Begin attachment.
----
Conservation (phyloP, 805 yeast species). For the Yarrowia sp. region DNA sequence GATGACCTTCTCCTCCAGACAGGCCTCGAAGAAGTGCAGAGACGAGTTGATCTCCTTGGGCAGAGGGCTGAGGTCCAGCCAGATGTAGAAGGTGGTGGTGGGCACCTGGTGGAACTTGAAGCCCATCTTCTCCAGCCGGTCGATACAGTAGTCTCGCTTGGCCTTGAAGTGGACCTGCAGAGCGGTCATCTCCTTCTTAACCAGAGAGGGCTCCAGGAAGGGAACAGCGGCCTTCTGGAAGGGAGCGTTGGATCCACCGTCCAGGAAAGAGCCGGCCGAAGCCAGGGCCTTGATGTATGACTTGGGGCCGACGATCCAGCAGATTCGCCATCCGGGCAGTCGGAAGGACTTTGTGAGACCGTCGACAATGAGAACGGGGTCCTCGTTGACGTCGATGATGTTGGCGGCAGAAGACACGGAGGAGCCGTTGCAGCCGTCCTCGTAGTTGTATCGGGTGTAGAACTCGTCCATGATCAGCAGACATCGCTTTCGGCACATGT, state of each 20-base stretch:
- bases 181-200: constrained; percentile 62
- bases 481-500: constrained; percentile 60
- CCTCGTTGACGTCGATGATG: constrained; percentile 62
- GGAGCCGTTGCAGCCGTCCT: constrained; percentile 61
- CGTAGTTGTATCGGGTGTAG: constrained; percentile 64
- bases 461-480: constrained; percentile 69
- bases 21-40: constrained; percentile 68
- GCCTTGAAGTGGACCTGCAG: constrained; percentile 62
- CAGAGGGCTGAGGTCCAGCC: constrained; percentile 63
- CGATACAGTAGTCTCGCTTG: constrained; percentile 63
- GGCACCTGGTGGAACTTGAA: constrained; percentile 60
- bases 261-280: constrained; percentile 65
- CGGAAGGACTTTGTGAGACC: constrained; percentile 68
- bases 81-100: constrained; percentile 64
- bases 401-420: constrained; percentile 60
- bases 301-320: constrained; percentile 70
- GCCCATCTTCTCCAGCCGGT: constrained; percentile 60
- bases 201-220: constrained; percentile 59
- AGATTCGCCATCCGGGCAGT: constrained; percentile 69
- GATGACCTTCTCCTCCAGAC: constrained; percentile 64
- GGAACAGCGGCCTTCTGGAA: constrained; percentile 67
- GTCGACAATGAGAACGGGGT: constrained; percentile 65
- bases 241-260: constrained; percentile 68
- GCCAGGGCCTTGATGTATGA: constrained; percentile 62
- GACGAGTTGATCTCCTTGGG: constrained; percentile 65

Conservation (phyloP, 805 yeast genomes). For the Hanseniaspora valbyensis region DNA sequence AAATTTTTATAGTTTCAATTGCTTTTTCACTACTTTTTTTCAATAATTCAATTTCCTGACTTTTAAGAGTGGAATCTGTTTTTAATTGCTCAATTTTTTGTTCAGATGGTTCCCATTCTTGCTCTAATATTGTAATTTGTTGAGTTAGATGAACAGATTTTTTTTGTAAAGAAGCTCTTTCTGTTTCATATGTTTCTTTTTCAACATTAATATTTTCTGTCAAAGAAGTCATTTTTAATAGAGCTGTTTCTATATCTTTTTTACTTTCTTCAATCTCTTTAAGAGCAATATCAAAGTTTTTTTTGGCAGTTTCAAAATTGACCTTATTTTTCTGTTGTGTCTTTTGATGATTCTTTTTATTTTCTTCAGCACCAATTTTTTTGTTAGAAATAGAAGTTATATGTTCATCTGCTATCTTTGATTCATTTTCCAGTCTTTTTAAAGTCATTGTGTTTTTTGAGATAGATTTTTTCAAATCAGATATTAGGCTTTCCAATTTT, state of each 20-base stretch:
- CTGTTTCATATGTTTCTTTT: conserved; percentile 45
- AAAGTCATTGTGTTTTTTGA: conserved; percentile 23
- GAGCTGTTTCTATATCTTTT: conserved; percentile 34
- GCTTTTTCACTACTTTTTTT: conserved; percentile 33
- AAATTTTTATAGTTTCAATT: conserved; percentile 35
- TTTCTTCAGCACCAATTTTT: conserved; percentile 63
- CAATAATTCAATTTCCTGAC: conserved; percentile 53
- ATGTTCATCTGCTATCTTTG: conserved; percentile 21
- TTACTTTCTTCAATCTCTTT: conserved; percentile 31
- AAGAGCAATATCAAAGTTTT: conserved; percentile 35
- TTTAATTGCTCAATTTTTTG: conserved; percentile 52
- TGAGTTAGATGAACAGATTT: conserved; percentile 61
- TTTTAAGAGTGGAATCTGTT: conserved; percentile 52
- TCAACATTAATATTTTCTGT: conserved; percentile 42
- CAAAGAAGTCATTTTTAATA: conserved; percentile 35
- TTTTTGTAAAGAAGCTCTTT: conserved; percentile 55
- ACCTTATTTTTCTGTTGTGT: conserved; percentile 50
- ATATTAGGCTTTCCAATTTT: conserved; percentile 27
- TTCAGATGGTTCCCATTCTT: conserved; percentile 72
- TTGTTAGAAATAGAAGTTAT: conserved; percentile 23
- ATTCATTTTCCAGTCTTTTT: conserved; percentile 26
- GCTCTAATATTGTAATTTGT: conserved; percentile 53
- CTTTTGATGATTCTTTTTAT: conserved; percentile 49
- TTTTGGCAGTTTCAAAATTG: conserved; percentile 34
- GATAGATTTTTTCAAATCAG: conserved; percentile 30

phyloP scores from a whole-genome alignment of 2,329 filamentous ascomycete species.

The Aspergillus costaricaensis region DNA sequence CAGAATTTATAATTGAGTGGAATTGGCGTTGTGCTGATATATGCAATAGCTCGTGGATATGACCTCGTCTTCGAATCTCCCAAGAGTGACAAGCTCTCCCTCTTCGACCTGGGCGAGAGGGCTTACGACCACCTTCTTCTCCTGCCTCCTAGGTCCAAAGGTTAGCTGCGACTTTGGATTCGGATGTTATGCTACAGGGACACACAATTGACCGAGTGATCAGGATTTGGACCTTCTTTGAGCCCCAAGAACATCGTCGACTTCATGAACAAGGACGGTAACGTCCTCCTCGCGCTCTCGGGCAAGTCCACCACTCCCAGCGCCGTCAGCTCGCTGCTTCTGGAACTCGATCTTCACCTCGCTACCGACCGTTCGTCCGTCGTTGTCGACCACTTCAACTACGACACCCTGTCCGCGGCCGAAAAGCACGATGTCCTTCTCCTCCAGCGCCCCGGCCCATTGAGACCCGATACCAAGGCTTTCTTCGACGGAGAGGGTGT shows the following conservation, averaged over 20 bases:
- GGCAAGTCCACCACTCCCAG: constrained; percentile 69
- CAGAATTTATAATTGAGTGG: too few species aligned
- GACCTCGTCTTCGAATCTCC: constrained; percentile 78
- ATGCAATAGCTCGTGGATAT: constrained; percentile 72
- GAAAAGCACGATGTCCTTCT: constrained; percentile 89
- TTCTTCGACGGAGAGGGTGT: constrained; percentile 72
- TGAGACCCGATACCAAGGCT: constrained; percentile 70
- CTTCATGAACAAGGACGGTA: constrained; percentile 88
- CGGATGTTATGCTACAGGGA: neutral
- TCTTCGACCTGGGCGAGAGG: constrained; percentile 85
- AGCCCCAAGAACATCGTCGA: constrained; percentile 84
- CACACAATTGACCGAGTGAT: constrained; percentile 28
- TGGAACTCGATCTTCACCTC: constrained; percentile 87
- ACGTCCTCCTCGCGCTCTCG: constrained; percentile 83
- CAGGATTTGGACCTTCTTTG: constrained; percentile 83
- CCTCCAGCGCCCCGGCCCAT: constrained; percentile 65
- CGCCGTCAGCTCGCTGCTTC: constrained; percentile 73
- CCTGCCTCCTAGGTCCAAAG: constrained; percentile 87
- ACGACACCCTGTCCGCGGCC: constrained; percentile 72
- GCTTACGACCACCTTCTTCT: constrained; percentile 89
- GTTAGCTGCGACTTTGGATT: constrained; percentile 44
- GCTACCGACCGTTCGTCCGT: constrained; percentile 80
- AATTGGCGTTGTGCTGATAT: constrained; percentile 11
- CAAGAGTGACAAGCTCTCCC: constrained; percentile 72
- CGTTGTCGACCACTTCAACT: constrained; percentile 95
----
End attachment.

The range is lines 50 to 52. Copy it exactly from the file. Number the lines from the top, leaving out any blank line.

- CTTTTGATGATTCTTTTTAT: conserved; percentile 49
- TTTTGGCAGTTTCAAAATTG: conserved; percentile 34
- GATAGATTTTTTCAAATCAG: conserved; percentile 30